Nowadays, with uncertain global politics and economy, financial degree holders are in highest demand. This spells good news for universities and schools teaching finance, as there are more and more people who want to obtain their education there.
However, it creates a lot of competition, and modern business schools with finance master’s programs have to provide their students with state-of-the-art trends and skills in finance to help new specialists keep up with the quick changes in this sector.
Brexit To Influence Global Finance Education
According to The Financial Times, because of new challenges of the Brexit, the demand is becoming even higher. The implications of Britain leaving the EU on global finance are just beginning to sink in. That’s why the industry needs qualified, mature and independent specialists. The highest demand is reserved for those who are willing to explain the intricacies of finance to people without previous experience in it.
Not only the European market is taking part in this competition – there are also emerging markets such as China, which took 50% of the Financial Times ranking of global masters in finance courses.
Chinese students have been studying internationally for years now – for instance, in Louisiana’s Tulane University’s Freeman School of Business, 141 out of 150 finance students are Chinese.
Despite Presidents Donald Trump’s closing-border policies, students from overseas are still applying for American universities due to their global nature. In Louisiana’s Tulane university, there are 23 nationalities represented.
Many Chinese students hope that they would secure jobs in the US financial sector after graduation. Some are still planning to go back to China and help to develop its economy.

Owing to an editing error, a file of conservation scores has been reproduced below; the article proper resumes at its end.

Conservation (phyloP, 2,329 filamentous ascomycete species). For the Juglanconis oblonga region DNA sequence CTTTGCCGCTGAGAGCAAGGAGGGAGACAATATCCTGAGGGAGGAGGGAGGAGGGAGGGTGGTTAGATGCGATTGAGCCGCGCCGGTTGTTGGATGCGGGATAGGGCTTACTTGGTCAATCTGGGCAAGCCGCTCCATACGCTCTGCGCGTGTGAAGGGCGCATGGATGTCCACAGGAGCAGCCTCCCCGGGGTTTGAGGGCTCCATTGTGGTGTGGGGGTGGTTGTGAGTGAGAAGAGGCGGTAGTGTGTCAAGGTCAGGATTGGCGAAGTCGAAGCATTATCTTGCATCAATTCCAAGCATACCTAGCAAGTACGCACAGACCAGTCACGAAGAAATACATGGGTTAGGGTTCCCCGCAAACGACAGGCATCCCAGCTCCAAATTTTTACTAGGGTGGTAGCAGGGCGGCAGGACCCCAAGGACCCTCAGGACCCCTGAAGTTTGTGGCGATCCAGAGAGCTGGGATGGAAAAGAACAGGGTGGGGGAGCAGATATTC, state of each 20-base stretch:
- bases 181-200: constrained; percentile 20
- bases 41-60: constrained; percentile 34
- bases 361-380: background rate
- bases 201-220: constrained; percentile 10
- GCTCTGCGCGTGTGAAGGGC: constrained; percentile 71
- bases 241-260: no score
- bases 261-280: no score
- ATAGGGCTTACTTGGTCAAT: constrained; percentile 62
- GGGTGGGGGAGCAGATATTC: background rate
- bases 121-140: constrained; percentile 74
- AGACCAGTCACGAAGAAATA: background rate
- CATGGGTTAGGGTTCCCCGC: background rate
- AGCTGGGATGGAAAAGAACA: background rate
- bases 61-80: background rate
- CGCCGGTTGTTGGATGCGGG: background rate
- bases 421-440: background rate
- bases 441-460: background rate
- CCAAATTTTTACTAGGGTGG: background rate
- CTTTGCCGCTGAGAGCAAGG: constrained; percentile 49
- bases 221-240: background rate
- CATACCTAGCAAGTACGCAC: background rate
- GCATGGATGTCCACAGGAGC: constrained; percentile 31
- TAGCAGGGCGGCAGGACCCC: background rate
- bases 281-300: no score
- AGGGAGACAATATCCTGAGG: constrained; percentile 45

In many business schools, such as Leeds University Business School (UK), University of Maryland’s Robert H Smith School of Business, Fordham University’s Gabelli School of Business, the amount of Chinese students is overwhelming.
Even British business schools, despite the Brexit, are showing no decrease in interest from international students.
In Glasgow’s Adam Smith School of Business, for instance, there are more Chinese students now than there are Indian ones.
Changes In Courses: A More Practical Approach
With the increasing demand, business schools have to be very flexible with their courses to help their students cope with the ever-changing financial sector.
For instance, Vlerick Business School (Belgium) has changed its financial management master’s program due to the need to include more practical classes instead of lectures. The changes involve even the end-of-year examinations, where students have to present an up-to-date analysis of an international financial problem.
According to Vlerick’s financial management program director, Bjorn Crumps, the key to giving the students all essential tools to survive in the volatile world of modern finance is to make the course as practical as possible.
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